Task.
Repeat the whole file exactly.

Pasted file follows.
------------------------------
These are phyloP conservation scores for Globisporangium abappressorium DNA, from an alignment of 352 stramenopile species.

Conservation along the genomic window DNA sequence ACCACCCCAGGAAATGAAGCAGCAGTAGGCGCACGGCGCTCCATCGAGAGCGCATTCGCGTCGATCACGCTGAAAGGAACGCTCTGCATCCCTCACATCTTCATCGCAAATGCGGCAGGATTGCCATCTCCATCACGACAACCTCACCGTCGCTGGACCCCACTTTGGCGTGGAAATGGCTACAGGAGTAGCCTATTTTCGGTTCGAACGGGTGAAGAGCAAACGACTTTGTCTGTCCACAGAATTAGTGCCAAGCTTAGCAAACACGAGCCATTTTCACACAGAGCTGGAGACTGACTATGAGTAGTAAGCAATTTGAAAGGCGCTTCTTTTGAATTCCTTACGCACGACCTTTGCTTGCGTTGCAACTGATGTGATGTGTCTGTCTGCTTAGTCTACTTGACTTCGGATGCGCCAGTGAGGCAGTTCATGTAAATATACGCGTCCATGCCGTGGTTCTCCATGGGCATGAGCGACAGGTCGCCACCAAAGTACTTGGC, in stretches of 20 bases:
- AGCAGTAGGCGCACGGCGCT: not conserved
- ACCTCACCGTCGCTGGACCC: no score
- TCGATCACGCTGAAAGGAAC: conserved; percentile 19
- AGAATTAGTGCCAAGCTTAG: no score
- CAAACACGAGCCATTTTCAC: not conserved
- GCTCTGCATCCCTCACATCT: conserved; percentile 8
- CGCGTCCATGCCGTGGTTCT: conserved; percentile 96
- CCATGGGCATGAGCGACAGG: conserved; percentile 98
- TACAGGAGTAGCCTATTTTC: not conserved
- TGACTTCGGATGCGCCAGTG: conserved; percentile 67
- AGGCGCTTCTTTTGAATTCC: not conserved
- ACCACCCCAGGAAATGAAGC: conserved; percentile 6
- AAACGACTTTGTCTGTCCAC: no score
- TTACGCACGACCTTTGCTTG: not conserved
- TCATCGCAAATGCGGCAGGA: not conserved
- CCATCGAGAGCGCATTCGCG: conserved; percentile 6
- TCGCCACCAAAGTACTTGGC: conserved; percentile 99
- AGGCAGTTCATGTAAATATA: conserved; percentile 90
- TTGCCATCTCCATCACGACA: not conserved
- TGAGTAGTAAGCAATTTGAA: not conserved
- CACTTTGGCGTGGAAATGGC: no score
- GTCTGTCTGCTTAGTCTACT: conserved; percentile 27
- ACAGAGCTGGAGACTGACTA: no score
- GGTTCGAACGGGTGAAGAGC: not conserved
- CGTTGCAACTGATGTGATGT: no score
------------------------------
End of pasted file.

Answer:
These are phyloP conservation scores for Globisporangium abappressorium DNA, from an alignment of 352 stramenopile species.

Conservation along the genomic window DNA sequence ACCACCCCAGGAAATGAAGCAGCAGTAGGCGCACGGCGCTCCATCGAGAGCGCATTCGCGTCGATCACGCTGAAAGGAACGCTCTGCATCCCTCACATCTTCATCGCAAATGCGGCAGGATTGCCATCTCCATCACGACAACCTCACCGTCGCTGGACCCCACTTTGGCGTGGAAATGGCTACAGGAGTAGCCTATTTTCGGTTCGAACGGGTGAAGAGCAAACGACTTTGTCTGTCCACAGAATTAGTGCCAAGCTTAGCAAACACGAGCCATTTTCACACAGAGCTGGAGACTGACTATGAGTAGTAAGCAATTTGAAAGGCGCTTCTTTTGAATTCCTTACGCACGACCTTTGCTTGCGTTGCAACTGATGTGATGTGTCTGTCTGCTTAGTCTACTTGACTTCGGATGCGCCAGTGAGGCAGTTCATGTAAATATACGCGTCCATGCCGTGGTTCTCCATGGGCATGAGCGACAGGTCGCCACCAAAGTACTTGGC, in stretches of 20 bases:
- AGCAGTAGGCGCACGGCGCT: not conserved
- ACCTCACCGTCGCTGGACCC: no score
- TCGATCACGCTGAAAGGAAC: conserved; percentile 19
- AGAATTAGTGCCAAGCTTAG: no score
- CAAACACGAGCCATTTTCAC: not conserved
- GCTCTGCATCCCTCACATCT: conserved; percentile 8
- CGCGTCCATGCCGTGGTTCT: conserved; percentile 96
- CCATGGGCATGAGCGACAGG: conserved; percentile 98
- TACAGGAGTAGCCTATTTTC: not conserved
- TGACTTCGGATGCGCCAGTG: conserved; percentile 67
- AGGCGCTTCTTTTGAATTCC: not conserved
- ACCACCCCAGGAAATGAAGC: conserved; percentile 6
- AAACGACTTTGTCTGTCCAC: no score
- TTACGCACGACCTTTGCTTG: not conserved
- TCATCGCAAATGCGGCAGGA: not conserved
- CCATCGAGAGCGCATTCGCG: conserved; percentile 6
- TCGCCACCAAAGTACTTGGC: conserved; percentile 99
- AGGCAGTTCATGTAAATATA: conserved; percentile 90
- TTGCCATCTCCATCACGACA: not conserved
- TGAGTAGTAAGCAATTTGAA: not conserved
- CACTTTGGCGTGGAAATGGC: no score
- GTCTGTCTGCTTAGTCTACT: conserved; percentile 27
- ACAGAGCTGGAGACTGACTA: no score
- GGTTCGAACGGGTGAAGAGC: not conserved
- CGTTGCAACTGATGTGATGT: no score